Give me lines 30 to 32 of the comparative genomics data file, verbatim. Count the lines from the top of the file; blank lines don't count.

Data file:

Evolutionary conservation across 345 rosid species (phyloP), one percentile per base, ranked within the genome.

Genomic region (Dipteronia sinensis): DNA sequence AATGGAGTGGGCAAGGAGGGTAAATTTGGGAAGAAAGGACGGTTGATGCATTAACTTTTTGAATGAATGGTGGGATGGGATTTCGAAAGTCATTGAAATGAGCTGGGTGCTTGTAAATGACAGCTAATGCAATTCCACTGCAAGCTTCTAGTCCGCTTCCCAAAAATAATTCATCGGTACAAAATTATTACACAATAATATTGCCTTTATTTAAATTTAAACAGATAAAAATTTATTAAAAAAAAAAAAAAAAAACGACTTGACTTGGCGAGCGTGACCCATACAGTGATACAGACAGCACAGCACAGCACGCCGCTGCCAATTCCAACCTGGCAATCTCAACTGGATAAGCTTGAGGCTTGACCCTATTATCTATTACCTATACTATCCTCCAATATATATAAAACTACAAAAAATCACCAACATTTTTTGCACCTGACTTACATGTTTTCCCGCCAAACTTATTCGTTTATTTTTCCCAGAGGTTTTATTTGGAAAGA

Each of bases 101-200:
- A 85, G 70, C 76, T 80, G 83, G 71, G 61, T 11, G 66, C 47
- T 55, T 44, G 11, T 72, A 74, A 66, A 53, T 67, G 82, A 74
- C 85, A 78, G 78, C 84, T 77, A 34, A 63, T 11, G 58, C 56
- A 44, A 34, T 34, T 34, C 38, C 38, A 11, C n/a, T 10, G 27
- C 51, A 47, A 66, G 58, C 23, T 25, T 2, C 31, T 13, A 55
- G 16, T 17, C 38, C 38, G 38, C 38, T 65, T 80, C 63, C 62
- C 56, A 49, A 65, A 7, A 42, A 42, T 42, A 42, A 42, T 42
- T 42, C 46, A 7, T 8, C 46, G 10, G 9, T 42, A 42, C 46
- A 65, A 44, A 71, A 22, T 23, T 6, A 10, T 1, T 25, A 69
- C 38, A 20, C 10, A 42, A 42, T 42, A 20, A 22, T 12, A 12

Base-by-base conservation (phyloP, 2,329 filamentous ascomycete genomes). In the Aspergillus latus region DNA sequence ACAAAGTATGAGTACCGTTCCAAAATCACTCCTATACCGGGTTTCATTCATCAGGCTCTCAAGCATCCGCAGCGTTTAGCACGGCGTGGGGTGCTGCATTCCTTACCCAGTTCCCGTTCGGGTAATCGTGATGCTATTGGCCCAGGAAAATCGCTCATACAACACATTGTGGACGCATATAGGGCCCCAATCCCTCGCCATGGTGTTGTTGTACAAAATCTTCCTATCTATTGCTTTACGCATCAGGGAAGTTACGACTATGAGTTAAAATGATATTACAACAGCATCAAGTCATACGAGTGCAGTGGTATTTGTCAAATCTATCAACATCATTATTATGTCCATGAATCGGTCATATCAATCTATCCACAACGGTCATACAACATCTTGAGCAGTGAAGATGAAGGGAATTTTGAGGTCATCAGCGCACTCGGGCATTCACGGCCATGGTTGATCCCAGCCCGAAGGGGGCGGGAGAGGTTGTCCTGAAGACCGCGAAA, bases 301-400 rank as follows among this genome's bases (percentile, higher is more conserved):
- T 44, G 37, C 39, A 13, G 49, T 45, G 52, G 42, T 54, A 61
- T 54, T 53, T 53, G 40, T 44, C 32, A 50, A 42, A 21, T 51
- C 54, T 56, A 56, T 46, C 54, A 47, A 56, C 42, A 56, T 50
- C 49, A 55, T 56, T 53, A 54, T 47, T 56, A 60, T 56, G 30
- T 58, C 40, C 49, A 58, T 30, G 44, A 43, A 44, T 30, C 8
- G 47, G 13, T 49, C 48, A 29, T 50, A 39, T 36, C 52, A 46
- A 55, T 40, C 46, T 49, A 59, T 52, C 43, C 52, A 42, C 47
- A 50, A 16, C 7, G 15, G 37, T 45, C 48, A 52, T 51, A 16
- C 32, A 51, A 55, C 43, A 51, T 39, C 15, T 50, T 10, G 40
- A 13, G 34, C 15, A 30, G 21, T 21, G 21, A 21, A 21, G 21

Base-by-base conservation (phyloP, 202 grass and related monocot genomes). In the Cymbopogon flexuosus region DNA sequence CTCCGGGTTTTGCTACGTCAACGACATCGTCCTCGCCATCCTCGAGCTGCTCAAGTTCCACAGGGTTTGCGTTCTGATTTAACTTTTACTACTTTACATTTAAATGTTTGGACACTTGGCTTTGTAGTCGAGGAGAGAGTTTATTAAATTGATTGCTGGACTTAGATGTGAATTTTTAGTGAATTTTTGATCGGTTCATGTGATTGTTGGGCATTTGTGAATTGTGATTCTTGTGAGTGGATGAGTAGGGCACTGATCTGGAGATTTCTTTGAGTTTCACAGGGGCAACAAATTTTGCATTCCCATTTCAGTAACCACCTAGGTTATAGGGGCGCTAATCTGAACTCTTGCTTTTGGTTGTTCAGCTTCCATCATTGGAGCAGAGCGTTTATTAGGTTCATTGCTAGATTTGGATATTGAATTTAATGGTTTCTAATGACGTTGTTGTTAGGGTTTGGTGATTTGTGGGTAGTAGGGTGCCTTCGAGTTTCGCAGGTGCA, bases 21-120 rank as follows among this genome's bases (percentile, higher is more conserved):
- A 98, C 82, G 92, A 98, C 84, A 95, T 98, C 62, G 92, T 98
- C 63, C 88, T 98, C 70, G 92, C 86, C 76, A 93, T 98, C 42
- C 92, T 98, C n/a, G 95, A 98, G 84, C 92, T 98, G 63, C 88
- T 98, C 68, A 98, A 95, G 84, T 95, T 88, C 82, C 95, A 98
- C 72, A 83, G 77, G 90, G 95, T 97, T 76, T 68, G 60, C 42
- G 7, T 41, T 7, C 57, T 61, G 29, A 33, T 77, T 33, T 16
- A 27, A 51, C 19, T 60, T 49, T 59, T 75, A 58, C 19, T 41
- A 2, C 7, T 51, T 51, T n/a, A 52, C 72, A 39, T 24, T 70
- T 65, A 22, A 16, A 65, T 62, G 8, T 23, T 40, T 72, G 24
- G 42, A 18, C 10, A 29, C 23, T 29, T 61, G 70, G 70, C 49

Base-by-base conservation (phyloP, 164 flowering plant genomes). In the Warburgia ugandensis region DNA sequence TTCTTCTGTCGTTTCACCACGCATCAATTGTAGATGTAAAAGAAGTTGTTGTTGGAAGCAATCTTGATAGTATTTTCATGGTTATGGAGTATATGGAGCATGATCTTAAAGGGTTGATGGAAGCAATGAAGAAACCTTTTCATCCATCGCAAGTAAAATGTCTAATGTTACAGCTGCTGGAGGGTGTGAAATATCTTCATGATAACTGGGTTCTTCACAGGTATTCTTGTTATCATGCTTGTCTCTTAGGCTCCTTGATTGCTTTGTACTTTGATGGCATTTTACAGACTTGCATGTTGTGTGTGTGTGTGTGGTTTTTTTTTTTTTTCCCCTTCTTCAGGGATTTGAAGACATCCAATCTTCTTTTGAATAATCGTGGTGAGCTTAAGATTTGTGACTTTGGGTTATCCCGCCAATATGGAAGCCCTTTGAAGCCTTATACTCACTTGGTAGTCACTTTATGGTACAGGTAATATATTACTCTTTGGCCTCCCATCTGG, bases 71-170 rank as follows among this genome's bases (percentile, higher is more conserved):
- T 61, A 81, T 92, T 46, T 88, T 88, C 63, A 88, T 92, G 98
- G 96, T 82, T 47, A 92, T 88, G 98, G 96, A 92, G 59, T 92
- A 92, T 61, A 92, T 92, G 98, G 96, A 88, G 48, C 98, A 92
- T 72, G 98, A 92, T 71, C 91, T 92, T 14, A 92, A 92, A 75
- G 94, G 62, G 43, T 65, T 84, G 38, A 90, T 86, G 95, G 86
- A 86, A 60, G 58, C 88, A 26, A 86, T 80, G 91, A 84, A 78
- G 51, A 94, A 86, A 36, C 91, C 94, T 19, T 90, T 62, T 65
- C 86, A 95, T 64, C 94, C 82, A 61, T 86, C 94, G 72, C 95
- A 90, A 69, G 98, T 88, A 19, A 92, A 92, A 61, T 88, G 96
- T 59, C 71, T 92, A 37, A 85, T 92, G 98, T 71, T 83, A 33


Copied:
- C 72, A 83, G 77, G 90, G 95, T 97, T 76, T 68, G 60, C 42
- G 7, T 41, T 7, C 57, T 61, G 29, A 33, T 77, T 33, T 16
- A 27, A 51, C 19, T 60, T 49, T 59, T 75, A 58, C 19, T 41